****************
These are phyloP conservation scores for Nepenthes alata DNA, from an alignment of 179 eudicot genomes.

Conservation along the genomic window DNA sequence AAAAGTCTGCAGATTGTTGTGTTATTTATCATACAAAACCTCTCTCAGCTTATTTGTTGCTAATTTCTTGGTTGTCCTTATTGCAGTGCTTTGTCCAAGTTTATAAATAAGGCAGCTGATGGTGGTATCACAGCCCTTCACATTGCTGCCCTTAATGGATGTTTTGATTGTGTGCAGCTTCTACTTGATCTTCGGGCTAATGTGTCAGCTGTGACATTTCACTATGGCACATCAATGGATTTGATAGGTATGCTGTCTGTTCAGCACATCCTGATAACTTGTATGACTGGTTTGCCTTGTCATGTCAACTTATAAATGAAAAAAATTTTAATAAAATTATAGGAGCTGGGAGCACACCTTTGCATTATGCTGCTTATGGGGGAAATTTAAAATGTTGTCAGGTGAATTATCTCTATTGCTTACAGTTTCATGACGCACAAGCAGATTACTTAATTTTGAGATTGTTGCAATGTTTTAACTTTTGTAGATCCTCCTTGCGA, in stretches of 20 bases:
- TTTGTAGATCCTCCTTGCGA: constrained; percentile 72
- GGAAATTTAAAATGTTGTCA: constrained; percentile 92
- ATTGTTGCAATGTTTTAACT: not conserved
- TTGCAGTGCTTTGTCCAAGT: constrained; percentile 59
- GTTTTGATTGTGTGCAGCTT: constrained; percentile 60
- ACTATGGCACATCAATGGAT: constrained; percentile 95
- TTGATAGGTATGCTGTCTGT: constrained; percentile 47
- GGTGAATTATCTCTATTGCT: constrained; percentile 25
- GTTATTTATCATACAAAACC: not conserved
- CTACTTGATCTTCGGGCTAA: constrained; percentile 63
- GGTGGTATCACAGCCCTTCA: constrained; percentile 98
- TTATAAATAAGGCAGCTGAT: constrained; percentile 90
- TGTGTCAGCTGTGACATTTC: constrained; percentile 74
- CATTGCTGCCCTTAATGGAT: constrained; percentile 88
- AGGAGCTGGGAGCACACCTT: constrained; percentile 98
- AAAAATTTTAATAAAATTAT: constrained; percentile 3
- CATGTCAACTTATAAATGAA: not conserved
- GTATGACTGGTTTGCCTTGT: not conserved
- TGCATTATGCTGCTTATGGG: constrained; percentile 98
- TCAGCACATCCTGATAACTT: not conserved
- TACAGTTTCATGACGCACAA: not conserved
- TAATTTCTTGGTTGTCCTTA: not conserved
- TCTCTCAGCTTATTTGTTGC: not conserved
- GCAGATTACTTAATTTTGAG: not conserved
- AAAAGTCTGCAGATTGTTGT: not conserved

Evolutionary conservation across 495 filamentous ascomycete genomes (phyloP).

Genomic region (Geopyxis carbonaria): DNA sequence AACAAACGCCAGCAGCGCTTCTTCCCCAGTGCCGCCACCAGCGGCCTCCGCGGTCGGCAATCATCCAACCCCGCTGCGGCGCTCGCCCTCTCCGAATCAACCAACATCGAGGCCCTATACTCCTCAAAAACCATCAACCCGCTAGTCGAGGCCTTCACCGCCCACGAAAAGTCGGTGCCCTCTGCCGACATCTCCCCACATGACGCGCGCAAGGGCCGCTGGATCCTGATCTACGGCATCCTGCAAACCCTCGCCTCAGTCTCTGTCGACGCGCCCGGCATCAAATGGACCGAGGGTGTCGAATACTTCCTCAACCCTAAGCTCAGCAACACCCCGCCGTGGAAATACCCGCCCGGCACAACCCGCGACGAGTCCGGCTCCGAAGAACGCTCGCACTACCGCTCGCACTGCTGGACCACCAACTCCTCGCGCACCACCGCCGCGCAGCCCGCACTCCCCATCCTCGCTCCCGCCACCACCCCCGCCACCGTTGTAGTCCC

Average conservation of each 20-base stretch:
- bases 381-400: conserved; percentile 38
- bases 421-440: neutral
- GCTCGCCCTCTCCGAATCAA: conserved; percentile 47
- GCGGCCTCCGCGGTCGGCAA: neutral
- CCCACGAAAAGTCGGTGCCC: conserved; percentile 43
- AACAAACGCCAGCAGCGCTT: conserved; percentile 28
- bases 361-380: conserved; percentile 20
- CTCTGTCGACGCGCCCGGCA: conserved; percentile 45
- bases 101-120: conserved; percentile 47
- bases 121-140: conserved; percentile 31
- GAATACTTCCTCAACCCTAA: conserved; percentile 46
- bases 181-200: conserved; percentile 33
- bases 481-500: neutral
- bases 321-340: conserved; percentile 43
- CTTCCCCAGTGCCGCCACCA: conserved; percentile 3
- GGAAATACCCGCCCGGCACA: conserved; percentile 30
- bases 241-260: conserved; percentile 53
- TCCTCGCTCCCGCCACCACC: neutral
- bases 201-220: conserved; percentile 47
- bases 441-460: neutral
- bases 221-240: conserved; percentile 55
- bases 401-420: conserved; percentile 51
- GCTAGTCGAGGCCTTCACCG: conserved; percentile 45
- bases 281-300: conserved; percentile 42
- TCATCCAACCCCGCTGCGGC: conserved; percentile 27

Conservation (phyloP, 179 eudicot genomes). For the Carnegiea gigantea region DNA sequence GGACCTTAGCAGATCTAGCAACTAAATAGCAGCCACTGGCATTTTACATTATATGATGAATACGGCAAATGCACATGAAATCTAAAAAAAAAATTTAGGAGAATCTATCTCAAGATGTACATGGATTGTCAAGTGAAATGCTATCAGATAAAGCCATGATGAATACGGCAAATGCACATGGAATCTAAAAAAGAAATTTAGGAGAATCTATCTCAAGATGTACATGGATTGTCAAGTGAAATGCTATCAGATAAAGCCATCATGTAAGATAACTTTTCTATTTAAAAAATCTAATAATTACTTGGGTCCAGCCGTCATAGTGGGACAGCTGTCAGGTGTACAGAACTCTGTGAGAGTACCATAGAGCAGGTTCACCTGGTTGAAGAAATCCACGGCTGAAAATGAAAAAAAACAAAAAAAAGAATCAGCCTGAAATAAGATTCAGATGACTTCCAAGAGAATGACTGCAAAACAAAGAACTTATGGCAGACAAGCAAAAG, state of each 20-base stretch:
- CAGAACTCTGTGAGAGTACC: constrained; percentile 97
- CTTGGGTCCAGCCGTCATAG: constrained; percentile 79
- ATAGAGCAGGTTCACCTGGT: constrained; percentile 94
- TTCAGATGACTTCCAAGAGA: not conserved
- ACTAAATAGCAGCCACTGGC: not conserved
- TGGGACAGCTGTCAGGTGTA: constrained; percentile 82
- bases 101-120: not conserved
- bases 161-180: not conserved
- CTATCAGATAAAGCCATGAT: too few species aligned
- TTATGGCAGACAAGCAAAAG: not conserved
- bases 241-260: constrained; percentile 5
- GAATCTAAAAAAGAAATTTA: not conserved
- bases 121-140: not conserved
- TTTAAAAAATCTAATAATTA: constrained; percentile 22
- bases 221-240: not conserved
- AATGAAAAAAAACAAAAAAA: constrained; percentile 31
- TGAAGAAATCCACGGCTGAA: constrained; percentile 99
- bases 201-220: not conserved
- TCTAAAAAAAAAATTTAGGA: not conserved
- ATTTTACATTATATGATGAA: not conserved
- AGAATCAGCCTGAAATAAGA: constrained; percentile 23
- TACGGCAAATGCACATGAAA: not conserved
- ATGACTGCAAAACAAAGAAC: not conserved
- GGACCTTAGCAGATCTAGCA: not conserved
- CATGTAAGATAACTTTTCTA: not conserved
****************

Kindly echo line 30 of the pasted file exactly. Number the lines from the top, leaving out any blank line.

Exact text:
Average conservation of each 20-base stretch: